“I realize that this is not correct, but how do I fix this error?”
Michael A. Webb, vice president, Cammack Retirement Group, answers:
The Experts agree that you are correct that this is an operational defect. Prior to the issuance of the final 403(b) regulations, it was permissible to exclude collectively bargained employees from the right to make elective deferrals to a 403(b) plan, but the final regulations eliminated that exclusion.
Unfortunately, the fix is not a pleasant one as an employer contribution is required to remedy, which is why it is so important for 403(b) plan sponsors to generally allow all employees to make elective deferrals to the 403(b) plan to satisfy the universal availability requirement for 403(b) plans. The IRS 403(b) Plan Fix-It Guide provides the bad news:
“The amount necessary to correct mistakes involving the failure to allow plan participants to defer salary uses the concept of “lost opportunity cost,” which generally represents the loss of the ability of the salary deferral to grow tax-free in the 403(b) plan. The IRS has determined that this lost opportunity cost is equal to 50% of the amount of the elective salary deferral the employee could have made to the 403(b) plan.
“In accordance with the IRS safe harbor in Revenue Procedure 2013-12 Appendix A.05(6), you may deem the lost salary deferral amount to be the greater of:
• 3% of compensation, or
• the maximum deferral percentage for which the plan sponsor provides a matching contribution rate that is at least as favorable as 100% of the elective deferral made by the employee.
“Therefore, the corrective contribution you need to pay to the plan for the improperly excluded employees would generally be 1.5% of their compensation for each year you excluded them, adjusted for any lost earnings through the date of correction. If you provided matching contributions to the plan for the affected year, you would need to pay additional corrective contributions to the plan to restore matching contributions you would have provided on the missed deferral amounts for the improperly excluded employees.”COMING UP: If you want a separate plan for union employees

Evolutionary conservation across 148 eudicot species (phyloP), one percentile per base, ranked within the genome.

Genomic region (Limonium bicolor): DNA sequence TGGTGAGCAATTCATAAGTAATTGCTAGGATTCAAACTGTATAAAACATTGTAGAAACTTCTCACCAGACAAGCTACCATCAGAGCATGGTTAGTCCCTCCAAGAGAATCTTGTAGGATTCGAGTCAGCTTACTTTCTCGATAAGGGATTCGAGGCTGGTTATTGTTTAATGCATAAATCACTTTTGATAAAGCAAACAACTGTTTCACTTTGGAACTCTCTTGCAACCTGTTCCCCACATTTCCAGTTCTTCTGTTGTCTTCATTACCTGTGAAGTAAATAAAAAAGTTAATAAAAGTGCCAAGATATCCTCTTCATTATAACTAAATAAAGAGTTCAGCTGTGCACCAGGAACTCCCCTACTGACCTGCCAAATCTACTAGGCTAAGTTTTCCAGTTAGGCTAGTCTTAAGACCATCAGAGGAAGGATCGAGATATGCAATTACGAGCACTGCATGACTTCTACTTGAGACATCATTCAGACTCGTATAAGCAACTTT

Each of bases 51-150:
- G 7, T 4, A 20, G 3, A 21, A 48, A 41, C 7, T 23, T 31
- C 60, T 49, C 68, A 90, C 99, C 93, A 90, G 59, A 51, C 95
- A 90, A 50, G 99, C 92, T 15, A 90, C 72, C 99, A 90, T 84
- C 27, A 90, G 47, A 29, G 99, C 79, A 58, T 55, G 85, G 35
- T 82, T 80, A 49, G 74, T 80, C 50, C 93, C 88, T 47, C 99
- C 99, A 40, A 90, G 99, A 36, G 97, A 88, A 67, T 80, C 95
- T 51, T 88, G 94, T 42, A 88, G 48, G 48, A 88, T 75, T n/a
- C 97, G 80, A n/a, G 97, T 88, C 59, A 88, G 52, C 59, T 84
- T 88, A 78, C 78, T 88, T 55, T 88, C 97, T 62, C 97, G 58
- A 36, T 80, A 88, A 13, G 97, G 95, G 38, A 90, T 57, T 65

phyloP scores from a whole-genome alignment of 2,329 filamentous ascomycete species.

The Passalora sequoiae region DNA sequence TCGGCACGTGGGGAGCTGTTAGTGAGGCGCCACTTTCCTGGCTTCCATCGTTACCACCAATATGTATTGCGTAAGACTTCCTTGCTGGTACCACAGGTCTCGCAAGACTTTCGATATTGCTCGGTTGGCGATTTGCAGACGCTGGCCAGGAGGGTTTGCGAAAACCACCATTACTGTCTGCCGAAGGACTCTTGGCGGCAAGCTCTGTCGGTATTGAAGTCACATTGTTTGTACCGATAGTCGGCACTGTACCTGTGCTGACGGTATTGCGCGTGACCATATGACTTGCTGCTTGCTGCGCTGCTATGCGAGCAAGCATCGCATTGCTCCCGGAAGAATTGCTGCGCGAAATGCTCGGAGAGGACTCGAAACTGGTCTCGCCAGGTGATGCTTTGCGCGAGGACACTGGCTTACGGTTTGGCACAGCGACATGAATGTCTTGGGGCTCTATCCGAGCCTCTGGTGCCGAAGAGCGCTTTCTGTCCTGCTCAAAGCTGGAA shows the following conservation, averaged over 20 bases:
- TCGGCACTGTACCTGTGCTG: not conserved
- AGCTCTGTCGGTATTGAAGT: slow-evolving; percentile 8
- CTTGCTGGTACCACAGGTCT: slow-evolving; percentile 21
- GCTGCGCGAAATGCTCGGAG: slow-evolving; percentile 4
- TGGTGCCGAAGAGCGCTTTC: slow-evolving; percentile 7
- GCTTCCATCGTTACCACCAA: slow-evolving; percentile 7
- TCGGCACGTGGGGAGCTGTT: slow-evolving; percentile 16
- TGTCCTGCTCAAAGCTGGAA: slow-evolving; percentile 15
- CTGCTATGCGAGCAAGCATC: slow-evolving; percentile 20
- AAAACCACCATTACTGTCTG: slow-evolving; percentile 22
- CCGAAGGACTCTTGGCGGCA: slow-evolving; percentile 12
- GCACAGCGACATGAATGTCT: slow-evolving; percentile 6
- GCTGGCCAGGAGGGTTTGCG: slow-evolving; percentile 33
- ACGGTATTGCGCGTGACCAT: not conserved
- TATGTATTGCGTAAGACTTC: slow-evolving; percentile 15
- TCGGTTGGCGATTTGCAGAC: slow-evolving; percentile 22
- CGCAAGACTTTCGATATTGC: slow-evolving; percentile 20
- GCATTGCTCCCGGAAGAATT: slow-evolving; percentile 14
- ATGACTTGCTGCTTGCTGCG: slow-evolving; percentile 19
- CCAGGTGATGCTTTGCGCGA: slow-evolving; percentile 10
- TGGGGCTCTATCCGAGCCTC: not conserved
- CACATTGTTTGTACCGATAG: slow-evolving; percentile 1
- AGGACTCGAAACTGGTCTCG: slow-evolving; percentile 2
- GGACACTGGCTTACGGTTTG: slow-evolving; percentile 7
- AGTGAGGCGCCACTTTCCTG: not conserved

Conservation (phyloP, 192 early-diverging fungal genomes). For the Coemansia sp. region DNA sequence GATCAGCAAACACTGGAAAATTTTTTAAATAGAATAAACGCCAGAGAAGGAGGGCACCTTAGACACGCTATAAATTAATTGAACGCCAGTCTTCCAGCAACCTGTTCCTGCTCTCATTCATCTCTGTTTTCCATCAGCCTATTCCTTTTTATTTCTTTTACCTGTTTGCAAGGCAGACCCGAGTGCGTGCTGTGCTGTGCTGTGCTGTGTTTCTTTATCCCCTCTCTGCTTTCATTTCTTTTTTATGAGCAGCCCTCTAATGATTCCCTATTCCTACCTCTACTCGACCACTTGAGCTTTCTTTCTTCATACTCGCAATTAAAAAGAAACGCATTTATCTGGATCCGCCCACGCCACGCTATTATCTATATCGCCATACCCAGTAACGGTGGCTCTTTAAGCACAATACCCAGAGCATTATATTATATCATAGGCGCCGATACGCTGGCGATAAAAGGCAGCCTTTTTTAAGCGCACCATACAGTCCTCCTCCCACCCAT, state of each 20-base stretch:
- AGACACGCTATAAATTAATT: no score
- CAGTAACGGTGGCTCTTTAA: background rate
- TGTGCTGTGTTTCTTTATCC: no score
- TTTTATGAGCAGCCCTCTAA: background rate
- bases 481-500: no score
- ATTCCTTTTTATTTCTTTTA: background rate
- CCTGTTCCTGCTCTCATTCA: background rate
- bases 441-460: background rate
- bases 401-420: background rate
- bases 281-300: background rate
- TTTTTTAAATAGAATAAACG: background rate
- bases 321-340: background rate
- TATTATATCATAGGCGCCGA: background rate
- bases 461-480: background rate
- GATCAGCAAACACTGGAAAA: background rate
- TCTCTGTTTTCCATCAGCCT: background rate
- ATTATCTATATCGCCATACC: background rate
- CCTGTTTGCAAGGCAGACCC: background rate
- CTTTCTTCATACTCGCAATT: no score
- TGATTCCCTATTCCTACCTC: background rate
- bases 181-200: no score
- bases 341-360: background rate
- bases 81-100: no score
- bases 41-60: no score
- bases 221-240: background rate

Thus, in your case, if there were 100 union employees involved, the corrective employer contribution would be 1.5% of their collective compensation for the entire time period that they were excluded, plus earnings and any related missed matching contribution (more if you have an employer match that is more generous than 100% of 3%). And, of course, you will need to make certain that the affected employees are permitted to contribute going forward, and amend the collective bargaining agreements accordingly.
Finally, you will need to utilize the IRS's correction program known as the Employee Plans Compliance Resolution System (EPCRS) to correct, which may require reporting to the IRS depending on the significance of the defect and other factors.
As an aside, if there is a need/desire not to cover collectively bargained employees in the same plan as nonunion employees, they may be covered in a separate 401(k) or 403(b) plan. As long as all of the collectively bargained employees in question are permitted to make elective deferrals to the separate 401(k)/403(b) plan, and all nonunion employees are permitted to make elective deferrals to the nonunion 403(b) plan, the universal availability requirement for the nonunion 403(b) plan (and the union 403(b) plan, if applicable) will be satisfied.
Thank you for your question!
NOTE: This feature is to provide general information only, does not constitute legal advice, and cannot be used or substituted for legal or tax advice.Do YOU have a question for the Experts? If so, we would love to hear from you! Simply forward your question to firstname.lastname@example.org with Subject: Ask the Experts, and the Experts will do their best to answer your question in a future Ask the Experts column.
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